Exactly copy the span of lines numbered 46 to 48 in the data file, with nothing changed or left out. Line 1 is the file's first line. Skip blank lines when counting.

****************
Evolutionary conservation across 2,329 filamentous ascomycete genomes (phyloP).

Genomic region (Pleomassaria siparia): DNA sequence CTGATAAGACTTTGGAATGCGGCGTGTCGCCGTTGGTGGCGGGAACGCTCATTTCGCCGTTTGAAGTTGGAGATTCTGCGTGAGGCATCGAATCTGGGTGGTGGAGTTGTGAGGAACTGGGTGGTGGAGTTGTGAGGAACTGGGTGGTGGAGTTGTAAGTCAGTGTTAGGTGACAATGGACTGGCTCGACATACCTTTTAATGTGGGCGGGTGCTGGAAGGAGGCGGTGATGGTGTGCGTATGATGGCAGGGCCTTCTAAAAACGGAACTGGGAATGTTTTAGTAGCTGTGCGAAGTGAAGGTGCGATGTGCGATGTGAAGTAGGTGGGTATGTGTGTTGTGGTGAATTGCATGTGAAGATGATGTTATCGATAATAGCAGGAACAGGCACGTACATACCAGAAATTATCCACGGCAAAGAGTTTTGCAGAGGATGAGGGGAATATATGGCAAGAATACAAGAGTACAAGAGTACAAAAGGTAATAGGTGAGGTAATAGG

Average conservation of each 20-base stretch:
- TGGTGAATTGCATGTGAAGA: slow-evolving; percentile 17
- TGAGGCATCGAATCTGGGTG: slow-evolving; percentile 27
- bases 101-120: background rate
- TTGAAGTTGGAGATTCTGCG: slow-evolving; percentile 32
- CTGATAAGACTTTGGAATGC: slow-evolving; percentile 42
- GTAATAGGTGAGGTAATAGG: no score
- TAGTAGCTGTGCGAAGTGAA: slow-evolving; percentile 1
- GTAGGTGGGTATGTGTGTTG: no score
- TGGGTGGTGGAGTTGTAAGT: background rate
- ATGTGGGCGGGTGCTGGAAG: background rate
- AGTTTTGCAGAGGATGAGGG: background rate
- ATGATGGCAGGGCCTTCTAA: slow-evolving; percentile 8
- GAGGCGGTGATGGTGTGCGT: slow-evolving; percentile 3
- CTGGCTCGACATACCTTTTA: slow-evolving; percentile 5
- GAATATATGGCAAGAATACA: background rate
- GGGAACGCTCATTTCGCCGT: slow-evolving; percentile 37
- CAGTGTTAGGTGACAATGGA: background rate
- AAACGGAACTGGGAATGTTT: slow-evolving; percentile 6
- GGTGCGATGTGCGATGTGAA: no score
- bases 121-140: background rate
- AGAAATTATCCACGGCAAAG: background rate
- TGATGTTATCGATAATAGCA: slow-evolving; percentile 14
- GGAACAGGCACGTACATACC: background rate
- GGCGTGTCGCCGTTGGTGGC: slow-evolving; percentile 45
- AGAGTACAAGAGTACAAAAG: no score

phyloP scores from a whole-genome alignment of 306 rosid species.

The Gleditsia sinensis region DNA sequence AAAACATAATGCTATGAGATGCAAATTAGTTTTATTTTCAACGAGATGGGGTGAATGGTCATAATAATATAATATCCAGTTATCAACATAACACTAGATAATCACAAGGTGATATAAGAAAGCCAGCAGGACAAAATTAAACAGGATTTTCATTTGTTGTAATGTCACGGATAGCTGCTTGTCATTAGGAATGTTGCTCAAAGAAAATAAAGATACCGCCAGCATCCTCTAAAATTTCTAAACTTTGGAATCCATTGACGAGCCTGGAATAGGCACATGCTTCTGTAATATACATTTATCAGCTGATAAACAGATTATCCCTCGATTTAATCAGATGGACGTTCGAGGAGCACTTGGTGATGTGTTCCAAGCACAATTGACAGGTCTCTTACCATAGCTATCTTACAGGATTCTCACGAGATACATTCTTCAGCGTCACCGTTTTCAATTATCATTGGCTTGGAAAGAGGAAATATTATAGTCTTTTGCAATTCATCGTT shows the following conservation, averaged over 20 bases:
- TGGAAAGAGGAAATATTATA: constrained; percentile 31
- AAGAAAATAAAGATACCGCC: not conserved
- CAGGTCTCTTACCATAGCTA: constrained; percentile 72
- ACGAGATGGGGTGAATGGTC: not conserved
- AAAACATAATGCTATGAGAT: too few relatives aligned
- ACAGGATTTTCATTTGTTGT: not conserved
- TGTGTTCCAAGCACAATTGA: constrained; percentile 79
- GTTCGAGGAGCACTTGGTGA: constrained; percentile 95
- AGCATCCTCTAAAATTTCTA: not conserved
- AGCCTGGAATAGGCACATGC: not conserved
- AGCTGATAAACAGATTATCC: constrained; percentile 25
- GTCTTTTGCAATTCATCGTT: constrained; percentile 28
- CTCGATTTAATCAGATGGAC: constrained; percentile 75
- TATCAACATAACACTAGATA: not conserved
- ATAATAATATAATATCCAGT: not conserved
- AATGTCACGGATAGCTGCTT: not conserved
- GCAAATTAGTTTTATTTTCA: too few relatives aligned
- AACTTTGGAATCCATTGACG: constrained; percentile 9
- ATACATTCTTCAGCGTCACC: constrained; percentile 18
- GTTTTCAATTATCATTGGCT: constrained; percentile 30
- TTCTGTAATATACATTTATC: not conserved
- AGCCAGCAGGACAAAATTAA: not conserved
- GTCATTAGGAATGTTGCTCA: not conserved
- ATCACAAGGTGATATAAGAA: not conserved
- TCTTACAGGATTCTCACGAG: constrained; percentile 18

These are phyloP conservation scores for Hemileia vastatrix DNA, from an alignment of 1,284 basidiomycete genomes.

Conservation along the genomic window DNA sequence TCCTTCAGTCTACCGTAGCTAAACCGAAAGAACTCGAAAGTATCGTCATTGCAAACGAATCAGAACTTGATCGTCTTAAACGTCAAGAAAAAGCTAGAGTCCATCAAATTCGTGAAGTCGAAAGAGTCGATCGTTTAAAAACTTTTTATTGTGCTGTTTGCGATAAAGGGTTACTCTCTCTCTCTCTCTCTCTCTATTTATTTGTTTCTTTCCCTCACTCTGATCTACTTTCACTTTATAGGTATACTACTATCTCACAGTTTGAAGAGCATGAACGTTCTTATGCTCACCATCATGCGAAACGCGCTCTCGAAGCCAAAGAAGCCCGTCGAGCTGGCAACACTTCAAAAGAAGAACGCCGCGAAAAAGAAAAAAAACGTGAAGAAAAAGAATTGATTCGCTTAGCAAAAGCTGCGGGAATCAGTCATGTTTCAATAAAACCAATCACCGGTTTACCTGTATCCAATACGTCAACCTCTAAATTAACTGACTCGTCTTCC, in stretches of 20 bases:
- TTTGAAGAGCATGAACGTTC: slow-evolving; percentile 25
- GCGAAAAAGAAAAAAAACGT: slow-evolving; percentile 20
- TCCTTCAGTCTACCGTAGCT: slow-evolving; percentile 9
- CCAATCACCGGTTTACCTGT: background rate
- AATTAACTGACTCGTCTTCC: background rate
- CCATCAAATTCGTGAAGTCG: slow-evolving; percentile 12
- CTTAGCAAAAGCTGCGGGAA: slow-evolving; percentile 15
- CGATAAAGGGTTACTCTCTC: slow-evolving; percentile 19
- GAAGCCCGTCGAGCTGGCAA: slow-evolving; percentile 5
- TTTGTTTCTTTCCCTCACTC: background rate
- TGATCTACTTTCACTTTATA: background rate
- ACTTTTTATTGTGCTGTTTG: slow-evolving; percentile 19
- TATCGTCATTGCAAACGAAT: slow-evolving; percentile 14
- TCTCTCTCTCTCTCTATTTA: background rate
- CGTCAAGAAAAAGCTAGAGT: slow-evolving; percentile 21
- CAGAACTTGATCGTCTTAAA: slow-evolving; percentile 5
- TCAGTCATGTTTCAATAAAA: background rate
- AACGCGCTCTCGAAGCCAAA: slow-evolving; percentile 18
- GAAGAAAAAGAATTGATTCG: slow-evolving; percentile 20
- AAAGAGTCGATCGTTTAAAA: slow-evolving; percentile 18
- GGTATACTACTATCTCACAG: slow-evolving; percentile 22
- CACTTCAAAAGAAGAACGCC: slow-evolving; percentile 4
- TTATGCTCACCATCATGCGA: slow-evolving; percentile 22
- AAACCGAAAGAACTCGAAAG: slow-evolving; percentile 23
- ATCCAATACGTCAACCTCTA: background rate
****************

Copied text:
- AATGTCACGGATAGCTGCTT: not conserved
- GCAAATTAGTTTTATTTTCA: too few relatives aligned
- AACTTTGGAATCCATTGACG: constrained; percentile 9